Recession silver lining: More people volunteering to help their communities


Dennis Welsch is retired – well, sort of. That is to say he’s retired from 34 years working for pay in the field of city and county planning. Well, mostly.

At age 63 he’s about four years out from leaving his job as community development director for the city of Roseville, but that doesn’t mean he whiles away his days chasing little white balls around the greens or dropping lines in Minnesota’s famed 10,000 lakes.

Nope, Welsch works part-time for a non-profit and like 1.6 million Minnesotans also volunteers –  mostly for Century College in White Bear Lake. A typical volunteer?

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Yes and no.

His is one of the many faces of volunteerism in this era of the Great Recession, a time when more than half of 280 Minnesota non-profit and government organizations responding to a volunteerism survey last fall reported an increase in volunteer service hours and 44 percent more people asking about volunteering.

It’s not, however, only those with a lifetime of career experience under their belts who volunteer their time and expertise, but also those in mid-career who have lost jobs and those at the career gateway looking for work. About 36 percent of Minnesota college students volunteer, for instance, as well as 43 percent of Baby Boomers, both categories exceeding national rates.


Where Minnesotans volunteer

Where Minnesotans volunteerFrom Minnesota Association for Volunteer Administration. Sources: Corporation for National & Community Service (accessed 8/26/09), Independent Sector (accessed 8/26/09).


Minnesota ranks number three nationally in terms of folks who volunteer, which translates into an economic contribution of $3.4 billion annually, according to the survey done by the Minnesota Association for Volunteer Administration (MAVA), a group of 800 professionals working with volunteers. 

Boomers and retirement
“We’re seeing overall right now very dramatic shifts in what people are looking to do with their volunteer time, looking for higher impact and more choice,” said Mary Quirk, project manager with MAVA.

“Most Baby Boomers,” says Quirk, “aren’t planning to retire completely, they’ll just work less hours at a less demanding job.” And, she says, a good number of those semi-retired tend to sign on for volunteer work in religious, educational, health, civic, social services, sports/arts and other sectors.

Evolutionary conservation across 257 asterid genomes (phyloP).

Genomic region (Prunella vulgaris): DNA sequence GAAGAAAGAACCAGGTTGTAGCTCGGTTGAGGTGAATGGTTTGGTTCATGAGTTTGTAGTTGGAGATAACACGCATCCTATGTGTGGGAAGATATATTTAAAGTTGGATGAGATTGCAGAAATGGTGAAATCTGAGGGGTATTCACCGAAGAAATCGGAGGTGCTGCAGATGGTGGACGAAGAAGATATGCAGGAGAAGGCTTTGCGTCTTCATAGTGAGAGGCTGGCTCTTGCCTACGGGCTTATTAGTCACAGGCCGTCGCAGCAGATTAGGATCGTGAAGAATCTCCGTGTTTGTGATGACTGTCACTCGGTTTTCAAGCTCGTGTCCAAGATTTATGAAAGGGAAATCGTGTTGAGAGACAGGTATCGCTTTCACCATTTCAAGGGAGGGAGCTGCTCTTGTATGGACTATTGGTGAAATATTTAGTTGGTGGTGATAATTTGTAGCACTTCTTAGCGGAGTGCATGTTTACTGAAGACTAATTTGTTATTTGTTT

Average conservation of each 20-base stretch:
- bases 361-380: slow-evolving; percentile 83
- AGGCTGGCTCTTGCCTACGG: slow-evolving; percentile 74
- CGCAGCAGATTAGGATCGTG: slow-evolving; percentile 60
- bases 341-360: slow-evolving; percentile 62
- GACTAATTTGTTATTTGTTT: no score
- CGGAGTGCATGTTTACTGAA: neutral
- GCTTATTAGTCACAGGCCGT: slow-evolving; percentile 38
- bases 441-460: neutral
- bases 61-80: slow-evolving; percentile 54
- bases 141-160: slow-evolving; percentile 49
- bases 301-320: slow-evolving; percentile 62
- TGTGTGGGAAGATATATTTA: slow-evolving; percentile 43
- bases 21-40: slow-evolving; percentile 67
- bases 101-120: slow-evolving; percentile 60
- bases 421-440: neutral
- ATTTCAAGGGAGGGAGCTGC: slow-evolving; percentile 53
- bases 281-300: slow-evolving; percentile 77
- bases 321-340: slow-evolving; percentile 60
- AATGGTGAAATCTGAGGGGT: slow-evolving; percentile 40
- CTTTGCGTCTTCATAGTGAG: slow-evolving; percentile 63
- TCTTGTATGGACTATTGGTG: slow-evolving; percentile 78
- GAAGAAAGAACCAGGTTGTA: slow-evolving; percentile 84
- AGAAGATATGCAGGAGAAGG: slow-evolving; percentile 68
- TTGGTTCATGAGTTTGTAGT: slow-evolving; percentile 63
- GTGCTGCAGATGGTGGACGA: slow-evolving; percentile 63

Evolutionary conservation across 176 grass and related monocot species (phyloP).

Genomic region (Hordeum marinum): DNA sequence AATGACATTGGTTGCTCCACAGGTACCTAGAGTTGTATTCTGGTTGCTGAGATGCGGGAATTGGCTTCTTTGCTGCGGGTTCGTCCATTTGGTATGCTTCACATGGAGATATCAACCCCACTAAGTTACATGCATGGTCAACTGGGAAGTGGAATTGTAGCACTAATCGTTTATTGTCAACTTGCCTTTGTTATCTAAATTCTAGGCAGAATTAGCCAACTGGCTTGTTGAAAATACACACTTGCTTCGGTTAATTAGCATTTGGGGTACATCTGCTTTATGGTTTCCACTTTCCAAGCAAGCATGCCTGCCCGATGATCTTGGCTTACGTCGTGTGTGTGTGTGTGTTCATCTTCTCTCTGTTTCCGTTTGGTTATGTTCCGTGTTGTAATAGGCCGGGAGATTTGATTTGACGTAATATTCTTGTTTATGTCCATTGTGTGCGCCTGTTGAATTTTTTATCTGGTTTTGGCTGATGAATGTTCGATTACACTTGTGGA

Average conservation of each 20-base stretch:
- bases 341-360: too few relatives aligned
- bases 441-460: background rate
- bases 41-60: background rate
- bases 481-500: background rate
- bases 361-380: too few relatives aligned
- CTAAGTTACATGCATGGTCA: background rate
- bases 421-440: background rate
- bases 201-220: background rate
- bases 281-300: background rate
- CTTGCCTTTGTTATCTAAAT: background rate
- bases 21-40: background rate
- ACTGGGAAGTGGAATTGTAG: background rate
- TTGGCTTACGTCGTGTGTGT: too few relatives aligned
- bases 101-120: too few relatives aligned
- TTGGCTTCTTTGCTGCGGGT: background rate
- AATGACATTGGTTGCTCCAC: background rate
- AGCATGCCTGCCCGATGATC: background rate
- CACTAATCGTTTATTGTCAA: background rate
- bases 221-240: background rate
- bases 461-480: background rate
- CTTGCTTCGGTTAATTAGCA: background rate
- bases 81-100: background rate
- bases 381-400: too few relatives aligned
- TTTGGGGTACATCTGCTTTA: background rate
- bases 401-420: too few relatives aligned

“But we’re also finding more people looking for volunteer experiences to gain workforce skills,” either to find a job different than their current position or to resume-build while seeking a job, Quirk said.


Rate at which college students and Baby Boomers volunteer

Rate at which college students and Baby Boomers volunteerFrom Minnesota Association for Volunteer Administration. Sources: Corporation for National & Community Service (accessed 8/26/09), Independent Sector (accessed 8/26/09).


Among other survey findings:

*52 percent of respondents reported volunteers having strong work skills.

*54 percent saw more unemployed people looking for volunteer opportunities.

*Almost 60 percent reported increased reliance on volunteers compared to the previous year, with only 12 percent saying their volunteer program budgets had increased.
*67 percent expected to increase reliance on volunteers in 2010.

The survey also showed 14 percent of organizations seeing a drop in inquiries about volunteer opportunities. In some cases volunteers fall away because they’re working multiple jobs to make ends meet and can’t squeeze in volunteering, Quirk said.

Increasing interest in volunteerism prompted Century, a community and technical college, to offer a program last fall, which they are repeating April 22 as part of its PrimeTime/+50 initiative. Aimed at Baby Boomers, it’s called the Rolling into Service Bus Tour.

The right fit
Sign on and you’ll get insider tours of three non-profits: the Wildlife Rehabilitation Center of Minnesota in Roseville, the Maplewood Nature Center and the White Bear Lake Senior Center. And you’ll hear about the need, impact and importance of volunteers at each place. (Fee is $15 for the day. Call 651-779-3341 to register.)

It’s all about getting the right fit, says Lynda Halbert, volunteer coordinator at Century. “Retiring is kind of not a word that a lot of people of the Baby Boomer generation use anymore. They’re looking to be rehired or re-inspired or re-wired,” she said.


Minnesota volunteering by age group

Minnesota volunteering by age groupFrom Minnesota Association for Volunteer Administration. Sources: Corporation for National & Community Service (accessed 8/26/09), Independent Sector (accessed 8/26/09).


At Century where the volunteer program has grown from zero to 60 in its first year, volunteers mentor English for students whose native language is not English, act as greeters during welcome week or at college events and sometimes give guest lectures.

Volunteer Welsch, who lives in White Bear Township, does student meet and greets, but he’s also talked with a geographic information systems class at the college about his former job, sharing real-life examples of how such systems are used around the Twin Cities to plan parks, locate sewer pipes and identify high crime areas, for example.

He sees volunteering as a necessity. “I had to give back. I had to contribute. I don’t look at it as giving away. I look at as sharing the knowledge base.”

So, reader, how do you fit in to this picture?
MinnPost wants also to hear about your volunteering experiences. Why do you volunteer? What do you do? Do you feel valued? Share your story by clicking on the comment line at the bottom of the story.